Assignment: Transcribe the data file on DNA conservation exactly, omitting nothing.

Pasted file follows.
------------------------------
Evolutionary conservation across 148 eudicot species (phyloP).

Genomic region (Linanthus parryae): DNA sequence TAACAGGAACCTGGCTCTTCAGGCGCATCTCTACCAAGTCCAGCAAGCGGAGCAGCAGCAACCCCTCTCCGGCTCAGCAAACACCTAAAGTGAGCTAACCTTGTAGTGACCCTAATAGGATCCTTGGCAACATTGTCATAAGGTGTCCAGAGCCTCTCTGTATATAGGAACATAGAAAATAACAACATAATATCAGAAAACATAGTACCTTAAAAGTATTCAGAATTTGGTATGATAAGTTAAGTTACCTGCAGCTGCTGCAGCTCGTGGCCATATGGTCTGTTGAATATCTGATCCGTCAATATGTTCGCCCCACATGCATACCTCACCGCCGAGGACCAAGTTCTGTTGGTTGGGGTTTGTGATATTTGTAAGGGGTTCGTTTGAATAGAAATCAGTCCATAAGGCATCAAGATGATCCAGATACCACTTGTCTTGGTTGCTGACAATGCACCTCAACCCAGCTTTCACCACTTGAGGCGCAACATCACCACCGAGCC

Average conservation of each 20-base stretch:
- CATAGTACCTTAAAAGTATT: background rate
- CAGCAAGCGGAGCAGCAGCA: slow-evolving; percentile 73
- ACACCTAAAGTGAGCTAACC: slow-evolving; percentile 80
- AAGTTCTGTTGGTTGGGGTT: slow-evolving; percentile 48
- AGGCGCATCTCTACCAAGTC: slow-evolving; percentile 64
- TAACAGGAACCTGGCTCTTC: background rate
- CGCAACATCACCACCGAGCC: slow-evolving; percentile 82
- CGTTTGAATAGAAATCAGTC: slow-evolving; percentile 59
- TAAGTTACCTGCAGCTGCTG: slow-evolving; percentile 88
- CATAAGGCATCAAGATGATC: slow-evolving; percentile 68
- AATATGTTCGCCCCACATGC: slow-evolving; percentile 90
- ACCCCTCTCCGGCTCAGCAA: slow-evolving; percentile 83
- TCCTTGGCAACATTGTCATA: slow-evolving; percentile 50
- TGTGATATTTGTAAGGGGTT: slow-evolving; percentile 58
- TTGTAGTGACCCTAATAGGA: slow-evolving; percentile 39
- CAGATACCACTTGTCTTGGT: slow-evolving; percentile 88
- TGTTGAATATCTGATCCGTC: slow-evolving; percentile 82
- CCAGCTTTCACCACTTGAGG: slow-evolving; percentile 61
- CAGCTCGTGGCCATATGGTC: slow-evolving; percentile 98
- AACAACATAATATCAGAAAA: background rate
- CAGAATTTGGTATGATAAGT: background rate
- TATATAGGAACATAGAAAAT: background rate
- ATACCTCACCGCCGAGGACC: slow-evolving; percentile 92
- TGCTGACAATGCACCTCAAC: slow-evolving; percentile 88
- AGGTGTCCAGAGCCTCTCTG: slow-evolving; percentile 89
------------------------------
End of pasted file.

Evolutionary conservation across 148 eudicot species (phyloP).

Genomic region (Linanthus parryae): DNA sequence TAACAGGAACCTGGCTCTTCAGGCGCATCTCTACCAAGTCCAGCAAGCGGAGCAGCAGCAACCCCTCTCCGGCTCAGCAAACACCTAAAGTGAGCTAACCTTGTAGTGACCCTAATAGGATCCTTGGCAACATTGTCATAAGGTGTCCAGAGCCTCTCTGTATATAGGAACATAGAAAATAACAACATAATATCAGAAAACATAGTACCTTAAAAGTATTCAGAATTTGGTATGATAAGTTAAGTTACCTGCAGCTGCTGCAGCTCGTGGCCATATGGTCTGTTGAATATCTGATCCGTCAATATGTTCGCCCCACATGCATACCTCACCGCCGAGGACCAAGTTCTGTTGGTTGGGGTTTGTGATATTTGTAAGGGGTTCGTTTGAATAGAAATCAGTCCATAAGGCATCAAGATGATCCAGATACCACTTGTCTTGGTTGCTGACAATGCACCTCAACCCAGCTTTCACCACTTGAGGCGCAACATCACCACCGAGCC

Average conservation of each 20-base stretch:
- CATAGTACCTTAAAAGTATT: background rate
- CAGCAAGCGGAGCAGCAGCA: slow-evolving; percentile 73
- ACACCTAAAGTGAGCTAACC: slow-evolving; percentile 80
- AAGTTCTGTTGGTTGGGGTT: slow-evolving; percentile 48
- AGGCGCATCTCTACCAAGTC: slow-evolving; percentile 64
- TAACAGGAACCTGGCTCTTC: background rate
- CGCAACATCACCACCGAGCC: slow-evolving; percentile 82
- CGTTTGAATAGAAATCAGTC: slow-evolving; percentile 59
- TAAGTTACCTGCAGCTGCTG: slow-evolving; percentile 88
- CATAAGGCATCAAGATGATC: slow-evolving; percentile 68
- AATATGTTCGCCCCACATGC: slow-evolving; percentile 90
- ACCCCTCTCCGGCTCAGCAA: slow-evolving; percentile 83
- TCCTTGGCAACATTGTCATA: slow-evolving; percentile 50
- TGTGATATTTGTAAGGGGTT: slow-evolving; percentile 58
- TTGTAGTGACCCTAATAGGA: slow-evolving; percentile 39
- CAGATACCACTTGTCTTGGT: slow-evolving; percentile 88
- TGTTGAATATCTGATCCGTC: slow-evolving; percentile 82
- CCAGCTTTCACCACTTGAGG: slow-evolving; percentile 61
- CAGCTCGTGGCCATATGGTC: slow-evolving; percentile 98
- AACAACATAATATCAGAAAA: background rate
- CAGAATTTGGTATGATAAGT: background rate
- TATATAGGAACATAGAAAAT: background rate
- ATACCTCACCGCCGAGGACC: slow-evolving; percentile 92
- TGCTGACAATGCACCTCAAC: slow-evolving; percentile 88
- AGGTGTCCAGAGCCTCTCTG: slow-evolving; percentile 89